History often repeats itself. And, many technology products tend to be at the very peak of their evolution upon their transition to oblivion. In the early 1980s, with the arrival of the CD, enormous quantities of high quality lps were boxed and sold at unprecedentedly low prices. Now 30 years later, a perfect storm caused by the establishment of the download, the often prohibitively high prices attached to new classical recordings, and, importantly, by the both high technical and artistic quality of existing catalogs, an avalanche of economically priced 50 cd boxes floods the market.
While the purchase of a couple of these boxes would enable the novice to obtain a high quality basic classical library, it is in most cases the seasoned collector lot that ends up capitalizing on the deals. As a result doubling, tripling, quadrupling, etc., up on interpretations of warhorses becomes an occupational hazard. Yet, a cleverly concocted mix of known and lesser known works tends to result in products whose purchase remains hard to resist.
Among the boxes on my shelves, this Teldec box deserves special mention because of the high quality of the often remastered products that are included. Thus, as is always the case with these large collections, individual preferences and favorites among the discs will greatly vary, but when it comes to the technical quality of the discs I would rate this box at the very top of my box collection. Allow me to visit a number of individual discs.
CD31 Alban Berg Quartett with Mozart and Schubert
I rank the ABQ among the greatest ensembles ever recorded. That said, the recording quality of the EMI recordings that they made at their peak tends to suffer from all the ills of digital processing. Poor treble, poor timbre, lack of transparency, you name it, they have it. Comparing the versions of K509 and D804 included in this box with their EMI counterparts reveals a day and night difference. And, importantly, the whole ABQ experience changes for the better. With the edginess gone, the transparency greatly improved, and low level dynamics restored, the very nature and musicality of the group shines like never before. Thanks to this the resulting subtlety of the performances would warrant spending the price of admission on this single disc. Those who thought that they had heard Schubert before will be in for something when hearing the opening bars of D804.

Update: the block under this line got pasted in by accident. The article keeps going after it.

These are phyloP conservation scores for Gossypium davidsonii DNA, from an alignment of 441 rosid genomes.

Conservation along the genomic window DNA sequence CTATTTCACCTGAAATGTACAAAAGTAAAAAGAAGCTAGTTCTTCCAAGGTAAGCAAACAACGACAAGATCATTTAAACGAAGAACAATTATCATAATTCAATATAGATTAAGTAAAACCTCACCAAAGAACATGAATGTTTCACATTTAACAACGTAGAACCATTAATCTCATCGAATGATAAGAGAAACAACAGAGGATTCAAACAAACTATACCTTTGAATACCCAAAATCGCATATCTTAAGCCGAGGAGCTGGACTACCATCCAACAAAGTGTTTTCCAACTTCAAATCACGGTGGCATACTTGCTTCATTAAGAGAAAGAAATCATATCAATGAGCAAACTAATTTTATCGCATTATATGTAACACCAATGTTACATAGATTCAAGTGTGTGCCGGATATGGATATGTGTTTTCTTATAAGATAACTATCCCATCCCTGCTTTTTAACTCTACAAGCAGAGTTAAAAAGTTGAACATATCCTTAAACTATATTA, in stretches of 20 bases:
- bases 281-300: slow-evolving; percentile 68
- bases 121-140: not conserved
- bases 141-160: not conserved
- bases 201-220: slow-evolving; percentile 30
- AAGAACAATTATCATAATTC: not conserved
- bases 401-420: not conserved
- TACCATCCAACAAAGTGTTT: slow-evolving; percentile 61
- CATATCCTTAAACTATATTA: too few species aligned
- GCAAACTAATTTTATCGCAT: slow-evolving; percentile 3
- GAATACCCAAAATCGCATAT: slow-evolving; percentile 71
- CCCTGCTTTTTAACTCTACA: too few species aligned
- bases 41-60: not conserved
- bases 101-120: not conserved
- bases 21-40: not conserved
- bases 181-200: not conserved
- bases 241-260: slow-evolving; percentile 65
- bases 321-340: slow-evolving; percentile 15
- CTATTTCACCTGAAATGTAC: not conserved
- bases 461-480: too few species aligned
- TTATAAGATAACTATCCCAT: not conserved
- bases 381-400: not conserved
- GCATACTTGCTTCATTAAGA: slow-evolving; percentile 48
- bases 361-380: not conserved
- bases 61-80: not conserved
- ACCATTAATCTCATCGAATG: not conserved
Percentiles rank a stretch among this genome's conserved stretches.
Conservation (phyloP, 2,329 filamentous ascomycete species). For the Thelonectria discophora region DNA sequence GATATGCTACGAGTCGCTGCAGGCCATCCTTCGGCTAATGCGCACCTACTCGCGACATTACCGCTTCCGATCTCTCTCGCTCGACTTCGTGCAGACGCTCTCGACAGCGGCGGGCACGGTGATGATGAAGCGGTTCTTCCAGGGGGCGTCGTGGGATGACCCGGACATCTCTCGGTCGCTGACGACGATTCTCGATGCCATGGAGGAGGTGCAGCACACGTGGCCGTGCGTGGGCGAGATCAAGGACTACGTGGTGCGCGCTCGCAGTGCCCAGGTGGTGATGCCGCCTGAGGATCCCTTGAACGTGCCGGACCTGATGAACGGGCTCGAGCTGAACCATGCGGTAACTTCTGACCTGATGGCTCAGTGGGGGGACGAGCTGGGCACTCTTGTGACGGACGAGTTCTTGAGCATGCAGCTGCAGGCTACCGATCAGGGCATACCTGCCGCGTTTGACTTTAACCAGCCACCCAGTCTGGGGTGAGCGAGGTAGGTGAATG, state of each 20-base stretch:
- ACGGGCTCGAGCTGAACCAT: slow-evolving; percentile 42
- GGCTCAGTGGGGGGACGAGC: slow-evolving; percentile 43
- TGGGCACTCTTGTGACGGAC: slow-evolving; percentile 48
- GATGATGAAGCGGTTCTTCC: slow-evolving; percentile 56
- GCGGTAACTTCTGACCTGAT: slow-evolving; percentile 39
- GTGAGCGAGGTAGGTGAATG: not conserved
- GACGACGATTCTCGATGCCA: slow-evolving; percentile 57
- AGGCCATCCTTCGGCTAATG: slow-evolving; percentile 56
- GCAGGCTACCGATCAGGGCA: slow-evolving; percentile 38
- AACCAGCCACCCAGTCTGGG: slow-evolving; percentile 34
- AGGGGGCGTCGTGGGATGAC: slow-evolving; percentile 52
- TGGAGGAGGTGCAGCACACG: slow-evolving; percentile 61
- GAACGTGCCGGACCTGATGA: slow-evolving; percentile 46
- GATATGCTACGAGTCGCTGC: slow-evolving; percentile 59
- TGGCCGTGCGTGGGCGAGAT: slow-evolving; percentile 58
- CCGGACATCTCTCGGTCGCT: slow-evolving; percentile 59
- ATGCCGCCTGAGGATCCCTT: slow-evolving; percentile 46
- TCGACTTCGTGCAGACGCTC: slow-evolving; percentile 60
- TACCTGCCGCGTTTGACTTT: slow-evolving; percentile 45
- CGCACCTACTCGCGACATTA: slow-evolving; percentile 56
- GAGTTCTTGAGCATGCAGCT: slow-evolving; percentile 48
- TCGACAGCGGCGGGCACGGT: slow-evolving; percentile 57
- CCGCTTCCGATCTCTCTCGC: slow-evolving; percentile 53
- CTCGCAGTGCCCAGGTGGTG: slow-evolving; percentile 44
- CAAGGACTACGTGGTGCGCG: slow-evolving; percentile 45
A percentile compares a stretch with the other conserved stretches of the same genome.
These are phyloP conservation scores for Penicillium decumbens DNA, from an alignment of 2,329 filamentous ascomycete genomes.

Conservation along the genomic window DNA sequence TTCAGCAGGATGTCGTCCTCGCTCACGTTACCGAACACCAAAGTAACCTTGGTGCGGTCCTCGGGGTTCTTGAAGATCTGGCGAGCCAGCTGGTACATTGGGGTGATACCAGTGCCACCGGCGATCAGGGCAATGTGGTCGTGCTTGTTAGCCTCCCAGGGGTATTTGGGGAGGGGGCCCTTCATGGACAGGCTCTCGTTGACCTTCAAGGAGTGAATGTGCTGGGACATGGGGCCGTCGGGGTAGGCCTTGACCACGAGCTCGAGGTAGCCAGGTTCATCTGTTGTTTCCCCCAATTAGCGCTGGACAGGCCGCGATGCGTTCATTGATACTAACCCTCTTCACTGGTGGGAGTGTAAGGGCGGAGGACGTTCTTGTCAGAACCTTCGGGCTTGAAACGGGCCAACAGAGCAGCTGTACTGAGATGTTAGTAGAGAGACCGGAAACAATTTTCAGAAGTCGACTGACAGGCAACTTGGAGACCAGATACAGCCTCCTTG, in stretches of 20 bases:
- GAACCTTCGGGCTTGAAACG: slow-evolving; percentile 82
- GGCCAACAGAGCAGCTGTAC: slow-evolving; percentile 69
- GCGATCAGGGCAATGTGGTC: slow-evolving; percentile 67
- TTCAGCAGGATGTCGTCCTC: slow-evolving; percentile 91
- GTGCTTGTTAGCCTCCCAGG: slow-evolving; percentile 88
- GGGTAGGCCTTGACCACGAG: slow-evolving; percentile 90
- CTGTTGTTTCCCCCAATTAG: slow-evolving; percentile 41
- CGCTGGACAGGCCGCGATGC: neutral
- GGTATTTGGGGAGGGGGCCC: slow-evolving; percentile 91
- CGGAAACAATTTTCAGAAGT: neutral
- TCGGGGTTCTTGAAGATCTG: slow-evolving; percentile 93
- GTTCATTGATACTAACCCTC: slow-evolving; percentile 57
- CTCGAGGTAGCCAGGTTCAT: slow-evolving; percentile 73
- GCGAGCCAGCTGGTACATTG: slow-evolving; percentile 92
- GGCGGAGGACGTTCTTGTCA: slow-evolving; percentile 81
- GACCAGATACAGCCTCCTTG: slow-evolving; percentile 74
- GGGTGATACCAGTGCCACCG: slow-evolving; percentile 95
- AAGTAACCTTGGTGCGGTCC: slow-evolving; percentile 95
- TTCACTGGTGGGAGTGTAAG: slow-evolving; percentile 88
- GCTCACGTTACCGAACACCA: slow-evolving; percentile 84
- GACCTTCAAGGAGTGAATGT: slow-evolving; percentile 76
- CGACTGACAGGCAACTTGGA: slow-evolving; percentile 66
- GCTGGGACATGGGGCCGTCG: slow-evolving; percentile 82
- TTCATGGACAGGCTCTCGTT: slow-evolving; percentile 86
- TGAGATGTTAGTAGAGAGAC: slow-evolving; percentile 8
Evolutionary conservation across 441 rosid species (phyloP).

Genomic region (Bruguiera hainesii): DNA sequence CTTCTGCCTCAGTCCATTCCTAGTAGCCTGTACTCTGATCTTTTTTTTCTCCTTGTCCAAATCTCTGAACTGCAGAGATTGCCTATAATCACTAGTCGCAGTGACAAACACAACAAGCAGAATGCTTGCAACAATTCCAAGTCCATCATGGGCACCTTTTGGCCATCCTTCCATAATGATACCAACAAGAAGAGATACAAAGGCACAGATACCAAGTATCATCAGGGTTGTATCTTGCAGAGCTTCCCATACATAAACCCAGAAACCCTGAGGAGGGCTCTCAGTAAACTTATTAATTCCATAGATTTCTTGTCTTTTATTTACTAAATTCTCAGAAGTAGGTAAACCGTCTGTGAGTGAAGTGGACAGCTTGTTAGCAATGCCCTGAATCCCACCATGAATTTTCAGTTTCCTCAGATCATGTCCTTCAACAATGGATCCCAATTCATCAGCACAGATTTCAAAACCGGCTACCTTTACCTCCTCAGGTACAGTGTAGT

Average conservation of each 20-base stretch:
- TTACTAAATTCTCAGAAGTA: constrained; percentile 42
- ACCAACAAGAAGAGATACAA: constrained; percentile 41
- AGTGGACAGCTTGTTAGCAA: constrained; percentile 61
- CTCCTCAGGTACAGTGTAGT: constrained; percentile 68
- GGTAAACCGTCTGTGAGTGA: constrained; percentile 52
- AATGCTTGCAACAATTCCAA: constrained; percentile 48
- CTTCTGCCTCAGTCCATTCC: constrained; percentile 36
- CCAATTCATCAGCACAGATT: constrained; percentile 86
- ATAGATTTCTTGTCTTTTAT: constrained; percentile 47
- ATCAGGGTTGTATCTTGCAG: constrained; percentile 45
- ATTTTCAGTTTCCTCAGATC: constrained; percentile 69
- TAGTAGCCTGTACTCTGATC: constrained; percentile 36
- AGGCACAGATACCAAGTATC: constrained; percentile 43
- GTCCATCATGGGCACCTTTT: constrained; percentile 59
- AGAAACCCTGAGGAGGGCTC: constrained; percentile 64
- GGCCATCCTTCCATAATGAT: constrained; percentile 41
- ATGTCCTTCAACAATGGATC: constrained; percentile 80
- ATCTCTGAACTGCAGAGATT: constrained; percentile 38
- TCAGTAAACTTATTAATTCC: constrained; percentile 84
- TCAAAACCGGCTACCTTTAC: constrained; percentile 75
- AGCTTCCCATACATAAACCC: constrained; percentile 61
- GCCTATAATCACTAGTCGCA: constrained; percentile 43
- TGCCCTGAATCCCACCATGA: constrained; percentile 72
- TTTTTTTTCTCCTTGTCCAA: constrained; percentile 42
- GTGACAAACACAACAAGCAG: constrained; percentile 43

CD3 Cyprien Katsaris Beethoven/Liszt 9th Symphony
Comparing the original Teldec disc with the one included in this box reveals more subtle differences, but this was an outstanding disc to begin with. Transparency is improved as is the color palette of the beast of beasts, the Mark Allen piano. While the heroics of this transcendental performance remain undiluted, overall there is a more laid back experience and sonic diversity.
CD37 Borodin Quartet Tchaikovsky Quartets
Just like the aforementioned ABQ disc an extremely neutral, naturally balanced and highly detailed recording. A great sense of having a superior string quartet playing in the room. The lyrical nature of the first quartet's beautiful slow movement shines. Nothing but the highest praise.
CD16 Andras Schiff Haydn Sonatas
Personally, I don't respond all too favorably to the personal affect that Schiff projects on these works here. They strike me as an attempt at method acting by a performer who does not seem to be able to connect to the Haydn at the deepest level. But, that said, the recording is exemplary. Natural tone, great timbre, great soundstage, superior low level dynamics. Every subtlety of the performances is there to be savored.
CD47 Sharon Isbin et al. in arrangements of South American Guitar classics
Talking about recordings! Want a couple of performers serving up gentle entertainment in your room? Look no further. Wow.
And, surprise of surprises, CD45 Barenboim and friends evoking Buenos Aires
The piano sound fits more in the realm of jazz, but what a technically superior recording. Barenboim oozes sentimentality, and is more successful here, than in many of his classical endeavors.
And, I could go on and on and on.
My review here has focused on the recording quality of the discs. Yet, let there be no doubt that most of the discs meet the highest artistic standards. In I’ll mention closing three more personal favorites. 1) Shiff in Bartok. The Hungarians have it. Substantial and "light" at the same time. Superior. 2) Krainev in Prokofiev. The Russians have it. Now my first choice in both works. 3) Harnoncourt/RCO in Big Band Haydn. Nikolaus is his own man in these big boned, dynamic and emotionally involving performances. Ever wondered what panache sounded like? Look no further.